Venture capital guys will push you to grow that year. Felix calls them dolphins because they just want to flip (sell out for a profit). They don’t care about long-term prospects. Or long-term shareholder value. He only cares about growth—and he cares about it now.
But sometimes you need some capital to get going: “You will need a degree of success to exhibit to them. And you will need to be somewhat humble—except in your financial projections.”
[Venture capitalists’] first loyalty is to the quick buck. You do business with them at your peril. Be warned: with them, you may have a better than even chance of making your first million. But you will make them many, many more millions in order to do so. And you are unlikely to stay in control of your own destiny with any business they invest heavily in.
Should you decide to approach venture capitalists, and by some miracle should they agree to back you, then I urge you to seek the finest legal advice that your money can buy for the ensuing negotiations. Just one sentence, even a phrase, within the initial contract can make all the difference in the world to the outcome a few years down the road.
It was via the fishes that I made my own first money—the seed capital which ensured that I retained control and ownership of my own business back in the early days of Dennis Publishing. Fishes come in all shapes and sizes. Friends, acquaintances, relatives, business colleagues, small investors, friendly bank managers of the old school, professional advisors, ex-employers, suppliers and vendors are among them.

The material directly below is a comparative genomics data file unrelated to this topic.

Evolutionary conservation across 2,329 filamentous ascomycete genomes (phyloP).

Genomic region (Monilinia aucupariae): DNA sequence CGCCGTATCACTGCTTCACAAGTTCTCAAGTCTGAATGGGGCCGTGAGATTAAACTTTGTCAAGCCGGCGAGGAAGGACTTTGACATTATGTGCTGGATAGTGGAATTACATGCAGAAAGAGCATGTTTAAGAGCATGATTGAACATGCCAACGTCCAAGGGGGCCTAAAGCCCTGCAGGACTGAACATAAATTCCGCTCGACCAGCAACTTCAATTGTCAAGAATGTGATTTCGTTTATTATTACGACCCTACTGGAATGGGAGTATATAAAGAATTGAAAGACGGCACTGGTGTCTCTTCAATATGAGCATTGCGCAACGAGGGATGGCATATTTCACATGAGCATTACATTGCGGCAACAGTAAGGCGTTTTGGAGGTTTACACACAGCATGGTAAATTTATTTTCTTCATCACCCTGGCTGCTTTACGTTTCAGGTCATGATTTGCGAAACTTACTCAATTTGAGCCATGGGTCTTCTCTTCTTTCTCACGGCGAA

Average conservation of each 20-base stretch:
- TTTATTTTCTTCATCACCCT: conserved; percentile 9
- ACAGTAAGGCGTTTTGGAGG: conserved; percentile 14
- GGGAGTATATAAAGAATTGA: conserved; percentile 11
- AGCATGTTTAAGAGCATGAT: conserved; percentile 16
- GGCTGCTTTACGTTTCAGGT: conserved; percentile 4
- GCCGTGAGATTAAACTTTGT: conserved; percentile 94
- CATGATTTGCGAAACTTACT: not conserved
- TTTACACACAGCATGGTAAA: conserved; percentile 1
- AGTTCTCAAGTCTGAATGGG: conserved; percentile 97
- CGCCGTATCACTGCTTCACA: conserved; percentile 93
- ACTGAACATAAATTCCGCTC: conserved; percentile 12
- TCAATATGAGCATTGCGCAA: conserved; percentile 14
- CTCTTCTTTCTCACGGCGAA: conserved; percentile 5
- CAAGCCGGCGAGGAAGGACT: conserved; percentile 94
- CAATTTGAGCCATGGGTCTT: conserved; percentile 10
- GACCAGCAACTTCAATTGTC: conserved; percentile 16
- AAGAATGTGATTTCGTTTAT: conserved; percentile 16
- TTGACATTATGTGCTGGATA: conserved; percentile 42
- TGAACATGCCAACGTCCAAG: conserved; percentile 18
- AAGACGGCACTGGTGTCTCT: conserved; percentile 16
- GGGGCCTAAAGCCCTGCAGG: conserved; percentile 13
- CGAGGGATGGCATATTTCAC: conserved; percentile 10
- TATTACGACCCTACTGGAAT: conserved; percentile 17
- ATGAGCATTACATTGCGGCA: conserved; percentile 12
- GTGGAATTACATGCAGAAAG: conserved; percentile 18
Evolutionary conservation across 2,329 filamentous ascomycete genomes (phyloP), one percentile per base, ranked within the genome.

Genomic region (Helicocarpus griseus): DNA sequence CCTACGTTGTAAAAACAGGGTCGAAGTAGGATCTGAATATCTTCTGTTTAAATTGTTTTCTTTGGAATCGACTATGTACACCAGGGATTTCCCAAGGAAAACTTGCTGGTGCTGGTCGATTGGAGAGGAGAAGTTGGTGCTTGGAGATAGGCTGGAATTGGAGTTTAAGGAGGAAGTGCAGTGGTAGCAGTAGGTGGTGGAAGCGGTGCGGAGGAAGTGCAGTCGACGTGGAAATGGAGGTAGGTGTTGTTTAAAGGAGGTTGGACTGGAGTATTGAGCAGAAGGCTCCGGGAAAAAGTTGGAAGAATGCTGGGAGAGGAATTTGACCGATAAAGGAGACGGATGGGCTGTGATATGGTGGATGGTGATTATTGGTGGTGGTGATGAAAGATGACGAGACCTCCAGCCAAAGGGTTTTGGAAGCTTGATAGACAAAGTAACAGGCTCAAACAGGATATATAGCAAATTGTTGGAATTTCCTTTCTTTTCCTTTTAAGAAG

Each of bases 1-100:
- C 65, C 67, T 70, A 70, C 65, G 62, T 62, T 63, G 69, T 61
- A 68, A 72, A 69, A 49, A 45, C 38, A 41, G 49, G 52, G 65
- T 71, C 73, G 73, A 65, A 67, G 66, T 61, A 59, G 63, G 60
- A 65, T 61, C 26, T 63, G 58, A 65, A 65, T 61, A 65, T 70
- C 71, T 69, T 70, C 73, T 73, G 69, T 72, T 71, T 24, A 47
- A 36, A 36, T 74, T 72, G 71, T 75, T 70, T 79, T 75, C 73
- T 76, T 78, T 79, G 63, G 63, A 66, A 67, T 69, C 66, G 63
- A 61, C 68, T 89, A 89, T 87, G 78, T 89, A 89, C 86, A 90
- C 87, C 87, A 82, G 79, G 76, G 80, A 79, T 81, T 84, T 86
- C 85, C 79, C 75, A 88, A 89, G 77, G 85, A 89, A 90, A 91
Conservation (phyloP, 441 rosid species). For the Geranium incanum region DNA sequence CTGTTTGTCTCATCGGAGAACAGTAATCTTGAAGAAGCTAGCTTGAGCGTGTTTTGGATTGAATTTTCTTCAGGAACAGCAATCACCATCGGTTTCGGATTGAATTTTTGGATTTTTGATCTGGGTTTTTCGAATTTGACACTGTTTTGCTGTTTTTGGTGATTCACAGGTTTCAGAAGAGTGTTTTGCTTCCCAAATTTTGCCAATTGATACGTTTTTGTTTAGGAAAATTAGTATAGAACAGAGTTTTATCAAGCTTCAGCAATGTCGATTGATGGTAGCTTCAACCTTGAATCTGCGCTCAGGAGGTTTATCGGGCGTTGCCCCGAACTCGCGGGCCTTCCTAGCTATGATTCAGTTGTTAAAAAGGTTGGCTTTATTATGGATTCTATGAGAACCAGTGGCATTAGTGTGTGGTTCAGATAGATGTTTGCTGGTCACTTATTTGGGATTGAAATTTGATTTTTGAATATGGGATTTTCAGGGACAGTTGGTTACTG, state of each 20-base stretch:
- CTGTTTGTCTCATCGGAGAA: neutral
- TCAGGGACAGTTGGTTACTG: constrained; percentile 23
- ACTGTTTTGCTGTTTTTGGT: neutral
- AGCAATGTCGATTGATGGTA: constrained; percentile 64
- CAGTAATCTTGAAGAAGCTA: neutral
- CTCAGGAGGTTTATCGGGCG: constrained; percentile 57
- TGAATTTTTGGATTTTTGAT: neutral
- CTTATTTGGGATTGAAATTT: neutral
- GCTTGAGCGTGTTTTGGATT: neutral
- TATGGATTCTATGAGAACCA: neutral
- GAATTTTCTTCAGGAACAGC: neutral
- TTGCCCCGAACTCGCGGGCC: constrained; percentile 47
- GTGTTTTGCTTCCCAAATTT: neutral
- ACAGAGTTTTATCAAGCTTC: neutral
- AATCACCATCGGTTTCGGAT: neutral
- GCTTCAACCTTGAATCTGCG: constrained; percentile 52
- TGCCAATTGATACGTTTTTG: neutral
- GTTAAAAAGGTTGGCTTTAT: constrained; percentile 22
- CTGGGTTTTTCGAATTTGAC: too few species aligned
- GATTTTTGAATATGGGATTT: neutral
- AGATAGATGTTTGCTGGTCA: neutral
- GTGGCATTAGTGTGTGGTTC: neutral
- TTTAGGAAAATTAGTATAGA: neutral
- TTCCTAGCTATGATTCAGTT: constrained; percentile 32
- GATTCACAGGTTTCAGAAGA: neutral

Chapter 7: Never Give In
What fueled me was the desperation of knowing that unless I found a way around my lack of capital, unless I could pour my energy into a venture of my own, I would be condemned to a life of wage slavery. There is absolutely nothing more likely to dampen the prospects of becoming rich than a nice, fat, regular salary check.
It was depressing meeting with them, listening to stories of their latest promotion, never able to buy a round in the pub as they were so generously willing and able to do.
At age 25, Felix had a girlfriend and she was trying to get him to get a job. She said that he could always start a business later and that she would stay with him if he had a job: “If I had promised her then, sitting by that fire, promised that I would “earn a crust like a normal human being,” then my life would have taken a different course, I think. Yet, like the poet Robert Frost: “Knowing how way leads on to way / I doubted that I should ever come back.” There was the rub. It was now or it was never.”
His apartment had no electricity or gas because he couldn’t pay the bills.
His girlfriend left him for his friend because his friend had a job and Felix wouldn’t get a job.
That is what it is like in the beginning. Always. It is desperate and it is humiliating.
There are always the gentle, siren voices of friends, parents, and employers, of reasonable and sensible people, torn between concern for your welfare and the secret fear that you might succeed.
Chapter 8: The Five Most Common Start-Up Errors